Application users must be authenticated. The Application Server provides three different choices for user authentication: file-based, LDAP, and Solaris.
The default file based security realm is suitable for developer environments, where new applications are developed and tested. At deployment time, the server administrator can choose between the Lighweight Directory Access Protocol (LDAP) or Solaris security realms. Many large enterprises use LDAP-based directory servers to maintain employee and customer profiles. Small to medium enterprises that do not already use a directory server may find it advantageous to leverage investment in Solaris security infrastructure.
For more information on security realms, see Chapter 9, Configuring Security, in Sun GlassFish Enterprise Server 2.1 Administration Guide.
The type of authentication mechanism chosen may require additional hardware for the deployment. Typically a directory server executes on a separate server, and may also require a backup for replication and high availability. Refer to Sun Java System Directory Server documentation for more information on deployment, sizing, and availability guidelines.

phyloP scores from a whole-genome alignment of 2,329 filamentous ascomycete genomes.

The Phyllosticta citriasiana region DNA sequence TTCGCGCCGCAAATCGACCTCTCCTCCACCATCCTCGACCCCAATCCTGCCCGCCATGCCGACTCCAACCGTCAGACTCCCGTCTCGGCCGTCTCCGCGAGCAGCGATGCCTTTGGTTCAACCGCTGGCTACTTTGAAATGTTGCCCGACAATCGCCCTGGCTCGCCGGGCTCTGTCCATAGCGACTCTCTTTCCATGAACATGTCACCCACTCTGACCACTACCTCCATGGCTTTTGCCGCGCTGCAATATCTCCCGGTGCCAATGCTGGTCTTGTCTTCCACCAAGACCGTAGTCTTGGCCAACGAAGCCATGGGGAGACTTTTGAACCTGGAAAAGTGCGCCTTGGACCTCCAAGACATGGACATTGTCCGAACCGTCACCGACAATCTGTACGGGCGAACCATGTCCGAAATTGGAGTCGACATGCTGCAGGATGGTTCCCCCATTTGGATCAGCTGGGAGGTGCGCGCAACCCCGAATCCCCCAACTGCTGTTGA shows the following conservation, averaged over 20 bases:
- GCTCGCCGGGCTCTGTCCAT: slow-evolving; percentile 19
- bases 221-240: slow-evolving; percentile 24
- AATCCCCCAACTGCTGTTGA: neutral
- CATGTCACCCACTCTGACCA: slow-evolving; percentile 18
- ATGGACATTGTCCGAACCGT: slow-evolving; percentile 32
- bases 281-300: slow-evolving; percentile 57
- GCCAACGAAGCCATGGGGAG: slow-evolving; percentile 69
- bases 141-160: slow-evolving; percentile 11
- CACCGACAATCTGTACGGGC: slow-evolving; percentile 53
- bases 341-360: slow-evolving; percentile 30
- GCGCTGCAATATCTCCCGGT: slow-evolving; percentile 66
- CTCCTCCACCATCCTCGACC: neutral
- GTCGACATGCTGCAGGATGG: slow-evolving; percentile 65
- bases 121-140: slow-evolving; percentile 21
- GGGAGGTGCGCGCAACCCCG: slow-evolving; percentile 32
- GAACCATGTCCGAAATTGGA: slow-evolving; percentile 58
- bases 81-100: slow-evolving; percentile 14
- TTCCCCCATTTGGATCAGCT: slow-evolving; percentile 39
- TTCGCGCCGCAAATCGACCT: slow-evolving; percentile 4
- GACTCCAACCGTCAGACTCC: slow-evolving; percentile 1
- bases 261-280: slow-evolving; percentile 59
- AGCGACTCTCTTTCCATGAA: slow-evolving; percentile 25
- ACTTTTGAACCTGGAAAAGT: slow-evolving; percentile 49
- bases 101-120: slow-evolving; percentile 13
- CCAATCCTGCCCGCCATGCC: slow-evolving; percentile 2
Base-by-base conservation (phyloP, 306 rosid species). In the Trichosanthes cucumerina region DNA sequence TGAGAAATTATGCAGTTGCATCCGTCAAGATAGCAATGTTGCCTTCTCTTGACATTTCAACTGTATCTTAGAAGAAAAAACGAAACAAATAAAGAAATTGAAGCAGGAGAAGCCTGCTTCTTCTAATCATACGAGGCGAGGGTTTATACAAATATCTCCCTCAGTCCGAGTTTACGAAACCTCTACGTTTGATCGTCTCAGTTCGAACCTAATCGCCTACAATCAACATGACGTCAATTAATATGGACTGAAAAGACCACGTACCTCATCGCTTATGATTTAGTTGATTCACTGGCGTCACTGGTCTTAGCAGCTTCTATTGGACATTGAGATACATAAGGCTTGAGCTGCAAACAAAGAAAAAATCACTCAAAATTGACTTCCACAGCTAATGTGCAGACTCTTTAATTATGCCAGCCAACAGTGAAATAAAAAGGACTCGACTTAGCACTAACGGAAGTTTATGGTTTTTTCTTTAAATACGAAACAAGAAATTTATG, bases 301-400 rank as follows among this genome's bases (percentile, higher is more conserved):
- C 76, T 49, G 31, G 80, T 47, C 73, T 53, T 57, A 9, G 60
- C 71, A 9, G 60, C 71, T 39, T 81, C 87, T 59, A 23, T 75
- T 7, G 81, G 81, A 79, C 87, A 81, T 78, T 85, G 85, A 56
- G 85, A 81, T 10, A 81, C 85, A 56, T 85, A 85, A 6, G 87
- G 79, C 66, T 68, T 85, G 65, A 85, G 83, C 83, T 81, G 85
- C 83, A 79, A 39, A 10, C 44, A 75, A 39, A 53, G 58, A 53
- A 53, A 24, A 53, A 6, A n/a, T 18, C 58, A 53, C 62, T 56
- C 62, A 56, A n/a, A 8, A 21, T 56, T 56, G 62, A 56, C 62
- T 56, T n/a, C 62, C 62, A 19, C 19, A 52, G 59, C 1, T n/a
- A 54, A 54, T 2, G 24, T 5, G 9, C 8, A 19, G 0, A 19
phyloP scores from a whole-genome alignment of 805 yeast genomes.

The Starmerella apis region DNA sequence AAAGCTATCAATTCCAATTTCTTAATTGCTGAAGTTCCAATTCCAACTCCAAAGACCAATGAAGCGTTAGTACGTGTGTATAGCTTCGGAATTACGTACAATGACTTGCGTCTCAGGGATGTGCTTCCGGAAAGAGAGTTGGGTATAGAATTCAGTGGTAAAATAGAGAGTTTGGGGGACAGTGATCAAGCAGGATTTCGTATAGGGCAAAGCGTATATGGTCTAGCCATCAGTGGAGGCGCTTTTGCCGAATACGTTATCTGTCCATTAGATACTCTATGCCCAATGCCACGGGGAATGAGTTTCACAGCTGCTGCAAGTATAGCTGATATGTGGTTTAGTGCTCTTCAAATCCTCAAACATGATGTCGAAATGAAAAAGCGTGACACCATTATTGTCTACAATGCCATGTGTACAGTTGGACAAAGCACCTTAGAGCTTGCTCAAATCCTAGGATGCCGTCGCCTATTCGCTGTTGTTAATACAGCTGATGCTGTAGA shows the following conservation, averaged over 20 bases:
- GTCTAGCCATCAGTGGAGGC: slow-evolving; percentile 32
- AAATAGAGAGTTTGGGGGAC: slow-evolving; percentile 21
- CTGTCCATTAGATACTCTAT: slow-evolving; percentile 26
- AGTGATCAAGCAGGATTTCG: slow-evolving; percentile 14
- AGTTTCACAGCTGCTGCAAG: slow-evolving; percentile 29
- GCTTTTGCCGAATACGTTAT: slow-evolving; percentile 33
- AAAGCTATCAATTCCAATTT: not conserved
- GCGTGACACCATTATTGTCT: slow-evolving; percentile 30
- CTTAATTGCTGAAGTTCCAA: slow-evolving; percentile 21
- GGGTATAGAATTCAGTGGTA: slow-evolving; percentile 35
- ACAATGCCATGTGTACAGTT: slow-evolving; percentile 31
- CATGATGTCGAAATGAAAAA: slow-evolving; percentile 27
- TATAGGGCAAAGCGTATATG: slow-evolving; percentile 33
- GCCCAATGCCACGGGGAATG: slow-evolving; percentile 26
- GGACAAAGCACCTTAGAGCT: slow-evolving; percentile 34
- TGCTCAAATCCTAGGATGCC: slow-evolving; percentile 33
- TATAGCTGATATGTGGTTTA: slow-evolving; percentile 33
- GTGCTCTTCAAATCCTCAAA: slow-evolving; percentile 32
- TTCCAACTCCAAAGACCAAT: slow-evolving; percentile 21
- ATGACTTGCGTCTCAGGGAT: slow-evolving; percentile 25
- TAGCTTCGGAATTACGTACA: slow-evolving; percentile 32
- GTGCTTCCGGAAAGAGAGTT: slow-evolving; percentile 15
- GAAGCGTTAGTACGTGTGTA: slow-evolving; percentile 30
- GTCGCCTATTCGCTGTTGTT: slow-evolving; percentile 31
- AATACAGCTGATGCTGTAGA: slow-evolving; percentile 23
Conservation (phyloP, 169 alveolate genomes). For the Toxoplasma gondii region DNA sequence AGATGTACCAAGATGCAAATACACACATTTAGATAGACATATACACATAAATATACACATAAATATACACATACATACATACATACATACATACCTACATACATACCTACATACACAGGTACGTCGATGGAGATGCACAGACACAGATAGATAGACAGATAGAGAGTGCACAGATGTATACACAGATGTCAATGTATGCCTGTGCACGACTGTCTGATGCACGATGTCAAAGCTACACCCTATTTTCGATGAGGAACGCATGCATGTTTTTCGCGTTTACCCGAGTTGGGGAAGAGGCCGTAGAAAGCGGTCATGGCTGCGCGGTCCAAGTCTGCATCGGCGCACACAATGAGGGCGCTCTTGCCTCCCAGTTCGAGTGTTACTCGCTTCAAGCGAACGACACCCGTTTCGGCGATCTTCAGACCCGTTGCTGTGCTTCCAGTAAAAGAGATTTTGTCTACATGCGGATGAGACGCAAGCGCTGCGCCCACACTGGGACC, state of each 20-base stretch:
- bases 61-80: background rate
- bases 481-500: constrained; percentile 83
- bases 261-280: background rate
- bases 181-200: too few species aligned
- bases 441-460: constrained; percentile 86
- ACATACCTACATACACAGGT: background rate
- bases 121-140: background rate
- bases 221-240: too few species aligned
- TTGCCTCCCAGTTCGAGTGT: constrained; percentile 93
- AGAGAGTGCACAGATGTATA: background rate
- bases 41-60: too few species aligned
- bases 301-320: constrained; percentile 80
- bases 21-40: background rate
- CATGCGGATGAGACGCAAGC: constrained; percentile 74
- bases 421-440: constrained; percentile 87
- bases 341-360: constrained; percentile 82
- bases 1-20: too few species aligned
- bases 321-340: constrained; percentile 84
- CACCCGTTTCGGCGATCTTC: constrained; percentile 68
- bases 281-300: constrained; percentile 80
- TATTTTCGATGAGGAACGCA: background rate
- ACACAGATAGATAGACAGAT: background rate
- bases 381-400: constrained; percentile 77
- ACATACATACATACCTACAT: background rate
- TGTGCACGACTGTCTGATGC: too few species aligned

An authenticated user’s access to application functions may also need authorization checks. If the application uses the role-based Java EE authorization checks, the application server performs some additional checking, which incurs additional overheads. When you perform capacity planning, you must take this additional overhead into account.